This dish is one of my favorites from Smitten Kitchen, and a great alternative to green salads when you have vegetarians to feed. It’s absolutely amazing when made with locally-grown carrots. If you haven’t had them raw, you’re in for a treat; they’re almost as surprising as a local tomato, I think. This recipe is great with or without the harissa — a spicy, garlic-y paste/spice mix. You can make your own, substitute it with another garlic-y chili paste, or just leave it out altogether.
Pantry Check / Shopping list: carrots, caraway seeds (optional), cumin seeds, paprika, harissa (optional), sugar, lemon, flat leaf parsley, fresh mint, feta cheese. 

 

 

 

 

 

Vegetable Frittata with Greens and Potato

eggsHere’s a base recipe for the frittata (from Epicurious).  To that base, add what you have! I like greens, herbs, potatoes, cheese, maybe some bacon or ground pork. If you have leftover roasted root veggies, chop them up (bite-sized) and add them as well; I think it actually works best when you have pre-cooked potatoes (or carrots or sweet potatoes)!

Pantry Check / Shopping List: chives, spinach or kale, eggs, potatoes, milk, sausage (optional), goat cheese (chevre).

Soups:

(Be sure to check out this post on soups generally)

Thai Carrot Sweet Potato Soup (Cookie and Kate, from the Oh She Glows Cookbook) – with red curry and peanut, lime and cilantro!!

Irish Carrot Soup (Food and Wine) – onion and potato, and lots of butter and cream

Polenta with Greens

So easy, though it does call for a lot of stirring. There are a lot of recipes out there for polenta with a braised or steamed green (try beet greens!). This recipe from Food.com has swiss chard and a topping with dried fruits and nuts, as well as cheese (which is a must for polenta, in my opinion).

 

Pantry Check / Shopping List: Swiss chard, crushed red pepper flakes, golden raisins, yellow cornmeal, milk, grated parmesan cheese, pine nuts.

Green Chickpea & Chicken Curry w/ Beet Greens

Green Chickpea & Chicken Curry w/… The recipe is written for swiss chard, but did you know that beet greens are like identical cousins? They’ll do very nicely in this recipe.
Pantry Check: chicken thighs, shallots, green curry paste, chili paste, ginger, coconut milk, chickpeas, greens

Extras:

Magic Sauce – From 101 Cookbooks, this stuff is like liquid gold… use it on eggs, pasta, potatoes, just about anything.
Pantry Check: fresh rosemary, fresh thyme, fresh oregano, paprika, garlic, bay leaves, red pepper flakes, lemon juice

 

 

Be sure to check out Jen’s post on beets — we can’t get enough of beets in my house, even though at least half of them end up pickled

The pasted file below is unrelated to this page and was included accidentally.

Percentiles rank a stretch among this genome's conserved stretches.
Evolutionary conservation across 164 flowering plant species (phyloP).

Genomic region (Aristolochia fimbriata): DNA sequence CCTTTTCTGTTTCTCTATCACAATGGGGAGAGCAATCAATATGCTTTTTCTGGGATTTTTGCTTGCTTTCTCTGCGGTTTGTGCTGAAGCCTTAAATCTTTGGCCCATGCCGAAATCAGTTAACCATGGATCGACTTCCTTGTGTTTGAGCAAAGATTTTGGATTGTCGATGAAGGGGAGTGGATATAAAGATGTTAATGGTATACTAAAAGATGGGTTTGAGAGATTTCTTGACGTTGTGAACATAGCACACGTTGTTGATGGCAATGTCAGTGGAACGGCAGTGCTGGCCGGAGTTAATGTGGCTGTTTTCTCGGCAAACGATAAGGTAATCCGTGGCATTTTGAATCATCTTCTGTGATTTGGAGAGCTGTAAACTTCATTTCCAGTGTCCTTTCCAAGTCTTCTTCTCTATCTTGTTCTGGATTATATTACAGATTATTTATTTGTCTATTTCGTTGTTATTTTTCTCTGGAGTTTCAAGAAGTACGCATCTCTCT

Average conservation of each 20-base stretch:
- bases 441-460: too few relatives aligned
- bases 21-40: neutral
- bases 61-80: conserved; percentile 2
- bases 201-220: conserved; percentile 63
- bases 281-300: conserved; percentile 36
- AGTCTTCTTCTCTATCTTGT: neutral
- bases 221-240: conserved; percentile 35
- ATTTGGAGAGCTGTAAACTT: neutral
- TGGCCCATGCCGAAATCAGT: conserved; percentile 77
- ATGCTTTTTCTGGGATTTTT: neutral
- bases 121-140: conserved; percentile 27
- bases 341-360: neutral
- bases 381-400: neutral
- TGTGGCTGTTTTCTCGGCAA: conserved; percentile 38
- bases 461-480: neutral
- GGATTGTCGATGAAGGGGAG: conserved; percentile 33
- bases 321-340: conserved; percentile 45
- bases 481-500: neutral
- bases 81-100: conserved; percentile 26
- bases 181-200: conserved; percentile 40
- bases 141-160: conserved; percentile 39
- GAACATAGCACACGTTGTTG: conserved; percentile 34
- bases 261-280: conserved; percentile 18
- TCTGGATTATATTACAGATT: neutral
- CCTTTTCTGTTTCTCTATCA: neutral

Market Menu: October 7

It’s time for another Market Menu!

While fall brings some cooler-weather items back to the market, the list of offerings is HUUUUGE compared to spring! I don’t ever get tired of roasting root vegetables, and I could probably eat them every day, but I might not say that in a couple more weeks. So I definitely want to put some casseroles or soup into the freezer for busy weekdays later on. The roots don’t freeze so well, but most everything else does!

I’d love to get another batch of red pepper soup together, and maybe some chicken and vegetable. Neither are very labor-intensive, and they’re super tasty in the middle of winter. I’ll post recipes on our facebook page, such as they are.

So, what else is on the menu for the week?

Breakfasts:

Fall marks the return of some hot cereal options in my house:

whole wheat berries with fuit and honey and a splash of cream or yogurt. Once cooked (and they take quite a while to cook!), these keep well in the fridge for a second day, so I like to make a batch on the weekend. They’re even tasty cold, in a pinch.

For something hot and hearty, a big pan of frambled eggs with kale, magic sauce and some local sausage will do the trick. They actually aren’t bad pre-made and portioned into cups for enjoying later in the week. I like to chop the kale and sausage and mix them in with the eggs before putting into individual portion-sized containers. Add magic sauce when you reheat during the week (before putting in the microwave).

For a treat, how about some french toast (Pekara’s Paesano bread is AMAZING for this) with bacon and maple sirup? (if you still have some left!)

Lunches:

Leftovers are a life-saver for a busy October; I’m planning on making more stuffed peppers (before this amazing crop stops producing!), some casseroles and soups to enjoy for easy lunches. But I’ve also been playing with big mash-up bowls of goodies:

hummus, roasted sweet potato, lettuce, pickled beets, watermelon radishes, shaved carrots, quinoa and a little cheese, with some lemon-tahini dressing on top.

roasted carrots and parsnips, toasted bread, hard-boiled eggs, garbanzo beans, and feta or chevre.

Autumn Market Salad – Bon Appetit. With butternut squash, arugula, walnuts, oj and lemon.

Now playing at the market: Winter Squash!!! If you’re a fan of the acorn, butternut, hubbard, kabocha, delicata and other squashes, this is your time!

Dinners:

Potato-Leek Gratin – something to do with your leeks and potatoes besides soup!

Roasted Vegetable Pizza – the combo is up to you! I love little bits of things: pickled fennel, olives, dried tomatoes, sauteed onions (slow and low, to get them caramelized), chevre and pork sausage, with a little shredded mozzarella on top.

Butternut Squash, Apple and Onion Galette w/ Stilton – Food Network (but many versions of this recipe are out there, including this one without the apple, and this one with brie). A galette is a sort of pie with a freeform crust. Instead of baking in a pie plate, galettes are usually baked on a pan, with the edges folded over the ingredients (but not all the way to the center).  Don’t be intimidated by the pastry! A quick trip in the food processor will combine the ingredients, and a large ziploc bag works wonders at bringing the pastry together without making a mess. Galettes are fantastic to have in your repertoire, because you can use the pastry to wrap sweet or savory ingredients. And just like pies, you *could* freeze them for future baking.

Enjoy the last few weeks of the market! And don’t worry – – we’re not going away when the outdoor market shuts down for the season. We’ll be talking to our farmers about their winter cover crops and planning, writing about working through stored produce, and hunting for those elusive winter crops!!